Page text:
TORNADO ALLEY by Howard B. Bluestein


Monster Storms of the Great Plains
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Radical-event meteorologist Bluestein (Univ. of Oklahoma) depicts with paint-by-number clarity (albeit with a more delicately shaded and elegant end product) the lives and quirky personalities of severe storms, particularly tornadoes. Tornadoes are one of the last frontiers of atmospheric science because, being on the ferocious and elusive side they don’t exactly lend themselves to intimate study. And it doesn’t help that these most violent of storms come in multiple personalities: Sometimes they—re accompanied by powerful thunderstorms and mega-hail, sometimes not; they spin counterclockwise in the Northern Hemisphere, clockwise in the Southern, and sometimes the reverse; they are oriented vertically, or not; they occur at all times of day, be it cold or hot; they proceed along a course, unless they decide to turn around. Bluestein shuffles between explaining what has been learned of severe-storm physics (and the wealth of instruments deployed to measure wind, temperature, pressure, and electrical behavior) and yarn-spinning his and his fellow storm-chasers” antics. It’s a tribute to Bluestein that he can keep the attention of those who are less than weather junkies, even when he must get across to readers that “air being squirted in the main updraft at the tropopause level has enough kinetic energy to flow back against the upper level winds.” The descriptions of the storms themselves are nothing less than awesome. In one, a man peers into the heart of a tornado as it slowly jumps over him, revealing its half-mile-high walls of rotating, debris-strewn air, an infernal chamber backlit by a spectacular electrical light show. This fusion of the terrible and the sublime has spawned an artful lexicon: updrafts and downshears, splashing cirrus and overshooting tops (not to mention the less poetically named mountainadoes and gustanadoes). An entrancing summary of what is known and conjectured about tornadoes, from a man who has been running after them for over 20 years. (67 color, 44 b&w photos, 50 illustrations, not seen)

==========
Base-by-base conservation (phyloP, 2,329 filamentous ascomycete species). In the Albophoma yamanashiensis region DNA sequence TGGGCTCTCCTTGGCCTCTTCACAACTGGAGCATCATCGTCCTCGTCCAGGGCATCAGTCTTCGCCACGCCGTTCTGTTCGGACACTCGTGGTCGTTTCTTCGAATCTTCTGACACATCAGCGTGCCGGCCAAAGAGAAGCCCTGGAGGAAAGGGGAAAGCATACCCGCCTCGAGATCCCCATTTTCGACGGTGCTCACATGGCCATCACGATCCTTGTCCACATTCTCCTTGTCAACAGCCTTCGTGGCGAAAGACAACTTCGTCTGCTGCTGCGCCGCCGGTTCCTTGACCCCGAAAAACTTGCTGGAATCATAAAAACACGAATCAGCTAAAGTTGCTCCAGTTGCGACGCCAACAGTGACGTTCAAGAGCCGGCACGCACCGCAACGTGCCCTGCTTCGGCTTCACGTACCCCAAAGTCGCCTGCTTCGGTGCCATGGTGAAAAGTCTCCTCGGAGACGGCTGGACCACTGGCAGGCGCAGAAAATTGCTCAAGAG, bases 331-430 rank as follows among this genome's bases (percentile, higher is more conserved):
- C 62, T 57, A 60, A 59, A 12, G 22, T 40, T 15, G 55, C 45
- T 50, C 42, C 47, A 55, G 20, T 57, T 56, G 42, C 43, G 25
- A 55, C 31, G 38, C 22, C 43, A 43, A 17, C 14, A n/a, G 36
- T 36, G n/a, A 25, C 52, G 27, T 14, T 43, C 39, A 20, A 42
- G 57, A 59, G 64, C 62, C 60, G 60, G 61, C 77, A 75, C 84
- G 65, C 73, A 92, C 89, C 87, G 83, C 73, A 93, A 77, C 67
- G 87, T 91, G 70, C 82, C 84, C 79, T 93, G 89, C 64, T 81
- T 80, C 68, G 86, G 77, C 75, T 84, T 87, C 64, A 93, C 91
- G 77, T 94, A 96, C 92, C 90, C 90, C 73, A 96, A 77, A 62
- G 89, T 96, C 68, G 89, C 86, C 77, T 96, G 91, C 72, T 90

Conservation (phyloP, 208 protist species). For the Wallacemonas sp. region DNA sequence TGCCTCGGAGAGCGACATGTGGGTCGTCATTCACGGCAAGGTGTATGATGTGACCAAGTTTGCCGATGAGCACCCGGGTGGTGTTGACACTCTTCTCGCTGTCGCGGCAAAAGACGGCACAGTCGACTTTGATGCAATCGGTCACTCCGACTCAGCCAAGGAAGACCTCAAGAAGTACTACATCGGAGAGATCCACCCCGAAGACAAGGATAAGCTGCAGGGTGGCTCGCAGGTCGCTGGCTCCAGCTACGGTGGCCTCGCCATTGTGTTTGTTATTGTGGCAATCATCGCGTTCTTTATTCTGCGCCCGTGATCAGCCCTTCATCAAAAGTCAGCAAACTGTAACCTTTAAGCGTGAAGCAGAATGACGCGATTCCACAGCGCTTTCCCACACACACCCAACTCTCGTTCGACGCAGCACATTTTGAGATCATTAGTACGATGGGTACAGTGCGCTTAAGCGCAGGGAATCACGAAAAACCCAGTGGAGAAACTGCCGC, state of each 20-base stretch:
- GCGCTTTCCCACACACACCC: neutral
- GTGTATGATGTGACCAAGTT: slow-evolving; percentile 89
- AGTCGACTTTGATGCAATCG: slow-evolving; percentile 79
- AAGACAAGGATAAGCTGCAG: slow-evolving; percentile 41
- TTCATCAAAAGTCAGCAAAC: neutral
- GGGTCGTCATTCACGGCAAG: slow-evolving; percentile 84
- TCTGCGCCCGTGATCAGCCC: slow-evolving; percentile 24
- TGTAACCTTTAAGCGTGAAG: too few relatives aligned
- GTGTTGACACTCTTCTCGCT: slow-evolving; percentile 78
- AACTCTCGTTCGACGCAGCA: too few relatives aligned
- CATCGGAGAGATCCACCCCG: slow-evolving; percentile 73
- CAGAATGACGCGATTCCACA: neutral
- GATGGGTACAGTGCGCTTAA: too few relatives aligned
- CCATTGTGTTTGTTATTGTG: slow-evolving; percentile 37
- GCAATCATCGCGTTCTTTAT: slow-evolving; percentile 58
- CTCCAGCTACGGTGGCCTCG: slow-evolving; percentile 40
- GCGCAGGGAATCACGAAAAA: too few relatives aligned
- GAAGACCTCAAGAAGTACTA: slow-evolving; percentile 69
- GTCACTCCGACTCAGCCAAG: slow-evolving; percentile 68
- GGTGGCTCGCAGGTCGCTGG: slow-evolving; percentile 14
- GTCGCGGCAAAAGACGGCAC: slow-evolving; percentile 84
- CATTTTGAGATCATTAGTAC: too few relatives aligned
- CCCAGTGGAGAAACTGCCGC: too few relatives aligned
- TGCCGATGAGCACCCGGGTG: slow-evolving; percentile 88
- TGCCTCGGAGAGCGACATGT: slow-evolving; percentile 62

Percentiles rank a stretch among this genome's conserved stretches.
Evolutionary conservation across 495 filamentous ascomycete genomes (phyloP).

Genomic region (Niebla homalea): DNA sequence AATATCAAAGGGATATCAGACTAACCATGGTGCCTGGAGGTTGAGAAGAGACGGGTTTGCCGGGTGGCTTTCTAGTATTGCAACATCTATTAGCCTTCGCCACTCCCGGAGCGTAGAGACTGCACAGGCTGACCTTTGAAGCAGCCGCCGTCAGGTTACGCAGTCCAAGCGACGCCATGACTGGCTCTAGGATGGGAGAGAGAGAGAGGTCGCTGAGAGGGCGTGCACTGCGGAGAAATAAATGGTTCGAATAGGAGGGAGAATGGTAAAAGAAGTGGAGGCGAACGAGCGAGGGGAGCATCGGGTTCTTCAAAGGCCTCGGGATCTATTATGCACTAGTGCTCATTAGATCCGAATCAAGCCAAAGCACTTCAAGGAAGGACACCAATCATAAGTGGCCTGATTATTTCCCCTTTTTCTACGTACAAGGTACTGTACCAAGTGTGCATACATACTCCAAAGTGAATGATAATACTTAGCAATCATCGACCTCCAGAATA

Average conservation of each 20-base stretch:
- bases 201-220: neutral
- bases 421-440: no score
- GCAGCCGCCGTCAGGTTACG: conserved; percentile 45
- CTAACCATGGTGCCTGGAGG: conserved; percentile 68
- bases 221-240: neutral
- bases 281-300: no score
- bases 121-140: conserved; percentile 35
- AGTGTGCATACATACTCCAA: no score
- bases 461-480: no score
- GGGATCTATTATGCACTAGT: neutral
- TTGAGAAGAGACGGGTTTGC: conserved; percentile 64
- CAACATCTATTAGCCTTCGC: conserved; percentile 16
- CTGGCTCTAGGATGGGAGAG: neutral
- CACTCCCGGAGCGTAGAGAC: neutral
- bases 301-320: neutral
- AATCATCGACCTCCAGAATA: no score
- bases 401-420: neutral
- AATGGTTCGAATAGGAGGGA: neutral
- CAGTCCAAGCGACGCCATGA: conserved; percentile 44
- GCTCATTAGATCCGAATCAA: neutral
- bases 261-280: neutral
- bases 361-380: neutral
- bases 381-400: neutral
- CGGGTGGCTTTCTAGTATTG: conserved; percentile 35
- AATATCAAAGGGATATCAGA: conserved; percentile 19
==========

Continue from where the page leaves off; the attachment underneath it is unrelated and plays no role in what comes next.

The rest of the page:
Pub Date: March 1st, 1999
ISBN: 0-19-510552-4
Page count: 179pp
Publisher: Oxford Univ.
Review Posted Online:
Kirkus Reviews Issue: Jan. 15th, 1999


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